Pragmatic Language and the School-Age Child.

Pragmatic language:I remember an informal interview I once conducted with a 5 year old boy.

I asked this boy, 'what should you do when you feel sick?'

The most common response is usually 'tell Mummy' or 'get a doctor,' 'go to the hospital,' etc. This child's response was, 'get a bucket and a towel.'

A very practical child indeed!

The above example is a child's perfectly reasonable response to my question. He was using social language in a way that, though perhaps not expected, was an appropriate interpretation of my question about what to do when sick.

The boy's response is a good example of social language. Pragmatics involves the rules used for social language. That is, the essential language skills and social knowledge that enable us to understand a conversation partner's intended meaning, and to respond in an appropriate manner.

Language is mostly a social instrument and consists of a set of symbols and rules. Those symbols and rules are organised and arrayed by pragmatic language.

Some of the organising principles of pragmatic language include the rule of turn taking, knowing how to open a conversation, and how to end it.

Also, being able to establish and maintain a topic that is of interest to a conversational partner (the person you talk to) is an important skill.

Written below is an example of an interaction I recently had with a 10-year-old student with Asperger's syndrome, who has poor pragmatic language skills.

Clinician: (referring to a story book) 'Look at this girl here. Why do you think she's annoyed and what tells us she's annoyed?'

Student: 'She's angry like princess Leia when she got stuck in the Death Star. Luke rescued her and then they got away.'

Clinician: 'Oh Star Wars, yes? We can maybe talk about Star Wars later but for now let's concentrate on this book, and this girl. Look carefully at her face.'

Student looks closely at the picture, frowns, but says nothing.

Clinician: (prompts) 'Is the look on the girl's face an unhappy expres..?'

Student: (Interrupting) 'I don't want to talk about this book.' 'Did you know that Han Solo is my favourite?'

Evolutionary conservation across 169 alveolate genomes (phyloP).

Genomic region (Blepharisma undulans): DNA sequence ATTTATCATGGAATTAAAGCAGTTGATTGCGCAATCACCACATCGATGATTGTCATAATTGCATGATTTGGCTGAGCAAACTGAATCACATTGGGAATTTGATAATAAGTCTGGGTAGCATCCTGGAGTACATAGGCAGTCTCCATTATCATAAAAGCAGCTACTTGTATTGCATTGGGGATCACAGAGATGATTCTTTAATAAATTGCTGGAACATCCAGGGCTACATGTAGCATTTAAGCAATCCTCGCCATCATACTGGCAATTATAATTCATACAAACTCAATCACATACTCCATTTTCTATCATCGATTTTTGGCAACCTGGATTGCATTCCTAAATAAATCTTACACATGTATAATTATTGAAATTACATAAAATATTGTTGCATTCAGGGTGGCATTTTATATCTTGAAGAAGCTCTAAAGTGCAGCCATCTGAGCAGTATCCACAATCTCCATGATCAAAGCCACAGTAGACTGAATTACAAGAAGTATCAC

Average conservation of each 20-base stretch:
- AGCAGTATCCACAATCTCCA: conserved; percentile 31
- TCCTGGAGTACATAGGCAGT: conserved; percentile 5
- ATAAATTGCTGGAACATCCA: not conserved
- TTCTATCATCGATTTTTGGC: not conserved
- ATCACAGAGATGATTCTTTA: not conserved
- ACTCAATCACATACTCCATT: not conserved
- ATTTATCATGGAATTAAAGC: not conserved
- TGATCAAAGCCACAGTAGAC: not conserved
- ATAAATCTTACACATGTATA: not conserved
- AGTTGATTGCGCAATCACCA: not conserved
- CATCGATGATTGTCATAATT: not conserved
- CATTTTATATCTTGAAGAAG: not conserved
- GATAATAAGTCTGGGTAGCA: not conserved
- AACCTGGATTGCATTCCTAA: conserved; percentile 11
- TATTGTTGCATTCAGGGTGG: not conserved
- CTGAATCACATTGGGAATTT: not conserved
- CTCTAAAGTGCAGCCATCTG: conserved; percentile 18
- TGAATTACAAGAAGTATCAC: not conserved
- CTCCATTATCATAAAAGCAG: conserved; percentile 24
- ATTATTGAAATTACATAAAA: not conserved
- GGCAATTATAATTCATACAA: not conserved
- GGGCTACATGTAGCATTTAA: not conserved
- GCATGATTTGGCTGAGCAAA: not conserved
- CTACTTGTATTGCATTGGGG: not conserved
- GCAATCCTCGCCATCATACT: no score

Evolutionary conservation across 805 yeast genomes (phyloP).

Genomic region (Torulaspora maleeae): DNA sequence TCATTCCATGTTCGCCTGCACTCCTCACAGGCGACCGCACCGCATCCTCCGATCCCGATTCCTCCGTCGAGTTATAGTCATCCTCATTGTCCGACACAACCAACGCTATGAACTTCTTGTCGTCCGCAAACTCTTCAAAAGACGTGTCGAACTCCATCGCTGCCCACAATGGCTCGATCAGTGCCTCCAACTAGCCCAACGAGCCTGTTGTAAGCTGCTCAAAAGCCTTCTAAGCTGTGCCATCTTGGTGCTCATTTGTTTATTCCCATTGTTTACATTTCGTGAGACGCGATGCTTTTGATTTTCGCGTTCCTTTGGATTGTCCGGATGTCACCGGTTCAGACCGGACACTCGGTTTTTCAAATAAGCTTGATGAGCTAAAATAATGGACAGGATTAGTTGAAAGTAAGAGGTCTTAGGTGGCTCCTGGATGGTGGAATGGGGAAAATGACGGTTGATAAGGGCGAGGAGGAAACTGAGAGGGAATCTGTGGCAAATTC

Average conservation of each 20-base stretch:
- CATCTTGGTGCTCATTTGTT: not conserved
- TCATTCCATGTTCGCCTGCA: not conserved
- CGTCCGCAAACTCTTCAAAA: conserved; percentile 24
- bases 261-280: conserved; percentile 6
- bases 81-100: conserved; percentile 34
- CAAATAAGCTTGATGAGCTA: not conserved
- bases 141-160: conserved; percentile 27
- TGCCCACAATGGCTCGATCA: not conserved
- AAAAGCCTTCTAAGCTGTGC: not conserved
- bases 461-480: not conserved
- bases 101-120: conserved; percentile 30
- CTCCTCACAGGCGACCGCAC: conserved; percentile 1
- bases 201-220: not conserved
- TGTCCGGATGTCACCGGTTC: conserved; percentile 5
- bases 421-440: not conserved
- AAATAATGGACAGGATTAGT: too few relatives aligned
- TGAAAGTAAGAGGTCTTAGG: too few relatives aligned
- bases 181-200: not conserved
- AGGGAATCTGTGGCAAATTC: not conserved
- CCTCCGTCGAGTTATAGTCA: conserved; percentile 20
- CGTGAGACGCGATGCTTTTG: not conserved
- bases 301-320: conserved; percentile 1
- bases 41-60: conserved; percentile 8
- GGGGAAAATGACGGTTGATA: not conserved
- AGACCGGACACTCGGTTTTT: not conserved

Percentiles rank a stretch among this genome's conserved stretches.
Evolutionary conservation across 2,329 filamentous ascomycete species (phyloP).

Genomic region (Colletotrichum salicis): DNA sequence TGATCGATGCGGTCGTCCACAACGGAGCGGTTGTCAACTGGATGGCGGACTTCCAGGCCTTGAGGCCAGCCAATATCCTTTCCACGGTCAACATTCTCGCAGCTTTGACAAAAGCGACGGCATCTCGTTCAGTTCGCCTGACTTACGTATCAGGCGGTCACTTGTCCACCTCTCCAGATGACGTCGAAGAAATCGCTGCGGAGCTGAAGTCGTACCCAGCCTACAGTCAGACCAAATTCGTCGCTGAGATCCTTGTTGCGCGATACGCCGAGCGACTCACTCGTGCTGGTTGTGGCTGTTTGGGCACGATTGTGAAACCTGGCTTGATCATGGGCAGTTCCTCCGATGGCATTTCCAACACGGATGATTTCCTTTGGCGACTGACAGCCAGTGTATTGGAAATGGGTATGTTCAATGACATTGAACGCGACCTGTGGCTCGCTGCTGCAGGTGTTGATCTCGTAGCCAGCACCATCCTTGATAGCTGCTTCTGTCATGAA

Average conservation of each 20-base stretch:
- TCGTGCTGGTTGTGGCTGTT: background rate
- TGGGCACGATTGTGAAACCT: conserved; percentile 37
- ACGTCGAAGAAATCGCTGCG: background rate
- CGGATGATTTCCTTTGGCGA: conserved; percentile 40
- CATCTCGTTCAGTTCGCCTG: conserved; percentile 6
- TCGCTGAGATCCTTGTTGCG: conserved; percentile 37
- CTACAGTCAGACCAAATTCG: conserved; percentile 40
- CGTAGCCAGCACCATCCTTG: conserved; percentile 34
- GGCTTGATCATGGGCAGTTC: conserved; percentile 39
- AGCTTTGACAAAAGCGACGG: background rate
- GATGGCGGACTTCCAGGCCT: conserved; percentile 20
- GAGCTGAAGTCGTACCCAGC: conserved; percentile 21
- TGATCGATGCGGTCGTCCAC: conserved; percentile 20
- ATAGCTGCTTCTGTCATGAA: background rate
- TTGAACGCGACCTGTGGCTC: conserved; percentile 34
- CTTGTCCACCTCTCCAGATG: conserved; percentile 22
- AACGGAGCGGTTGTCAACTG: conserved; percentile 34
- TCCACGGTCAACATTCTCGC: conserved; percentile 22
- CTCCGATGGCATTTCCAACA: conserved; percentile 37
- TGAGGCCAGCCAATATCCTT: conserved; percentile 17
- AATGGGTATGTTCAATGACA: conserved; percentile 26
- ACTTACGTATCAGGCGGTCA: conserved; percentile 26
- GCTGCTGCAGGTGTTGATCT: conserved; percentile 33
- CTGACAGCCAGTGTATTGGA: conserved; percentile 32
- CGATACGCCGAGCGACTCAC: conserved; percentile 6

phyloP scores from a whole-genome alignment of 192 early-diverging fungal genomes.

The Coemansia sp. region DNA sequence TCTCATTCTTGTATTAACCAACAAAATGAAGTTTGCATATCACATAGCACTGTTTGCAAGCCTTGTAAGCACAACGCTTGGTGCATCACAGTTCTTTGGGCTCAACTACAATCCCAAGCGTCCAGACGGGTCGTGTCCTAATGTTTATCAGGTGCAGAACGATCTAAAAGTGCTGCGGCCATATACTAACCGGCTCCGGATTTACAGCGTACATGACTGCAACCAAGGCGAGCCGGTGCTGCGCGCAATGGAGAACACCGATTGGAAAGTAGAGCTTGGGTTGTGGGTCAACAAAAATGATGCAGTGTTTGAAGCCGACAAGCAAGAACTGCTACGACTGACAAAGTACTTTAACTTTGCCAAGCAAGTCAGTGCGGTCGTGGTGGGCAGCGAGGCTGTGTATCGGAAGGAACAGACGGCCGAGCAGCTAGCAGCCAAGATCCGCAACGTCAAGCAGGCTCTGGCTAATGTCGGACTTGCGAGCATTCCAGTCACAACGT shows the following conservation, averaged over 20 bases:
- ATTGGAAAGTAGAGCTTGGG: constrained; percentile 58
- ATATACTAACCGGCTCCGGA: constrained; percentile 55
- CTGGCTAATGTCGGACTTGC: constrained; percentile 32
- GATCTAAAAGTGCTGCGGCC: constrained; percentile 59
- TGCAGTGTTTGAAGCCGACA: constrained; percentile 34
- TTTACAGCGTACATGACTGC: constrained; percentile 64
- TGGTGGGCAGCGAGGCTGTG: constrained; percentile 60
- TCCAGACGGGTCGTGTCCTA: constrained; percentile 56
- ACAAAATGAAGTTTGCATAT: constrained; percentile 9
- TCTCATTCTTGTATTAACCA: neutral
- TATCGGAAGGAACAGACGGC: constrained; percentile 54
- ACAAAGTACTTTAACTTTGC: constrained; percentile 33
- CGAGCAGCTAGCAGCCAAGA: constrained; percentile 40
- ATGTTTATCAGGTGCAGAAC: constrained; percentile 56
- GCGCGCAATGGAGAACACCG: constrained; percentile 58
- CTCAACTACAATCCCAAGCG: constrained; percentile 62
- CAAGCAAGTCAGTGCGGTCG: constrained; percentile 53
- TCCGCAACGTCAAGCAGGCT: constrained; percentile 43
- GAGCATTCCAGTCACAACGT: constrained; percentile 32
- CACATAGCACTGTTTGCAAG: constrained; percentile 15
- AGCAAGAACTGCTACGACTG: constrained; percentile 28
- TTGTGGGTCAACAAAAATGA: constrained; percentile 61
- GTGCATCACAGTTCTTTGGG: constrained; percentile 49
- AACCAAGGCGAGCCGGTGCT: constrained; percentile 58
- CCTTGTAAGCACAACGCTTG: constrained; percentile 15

As we can see from the above example the student had difficulty responding to my requests and topic of conversation.

The student couldn't stay on task and had poor understanding of conversational rules such as turn taking.

He was interested only in talking about his favorite subject: Star Wars.

A child with pragmatic impairment has a poor grasp of social skills, so has problems understanding other people's communication needs. In other words, they have little interest in other peoples' topics of discussion, and are focused on their own interests and will talk about them at length.

To other children or adults, a child with pragmatic impairment may come across as being selfish and self-centred. But they're not. They simply have difficulty understanding social rules and conventions and so unintentionally 'step on peoples toes.'

An advanced pragmatic language area that we can expect older school-age children with typically developing language to be aware of, if perhaps not yet quite mastered is figurative language.

Figurative language is a form of pragmatic language that is used in an imaginative way, and that is not literal. Figurative language includes areas such as
idioms, similes, metaphor, and proverbs.


Owens, R.E. (1996) Language Development: An Introduction, Allyn & Bacon

Paul, R. (2006) Language Disoders form Infancy through Adolescence. Assessment and Intervention. Mosby

Content Last Modified 8/11

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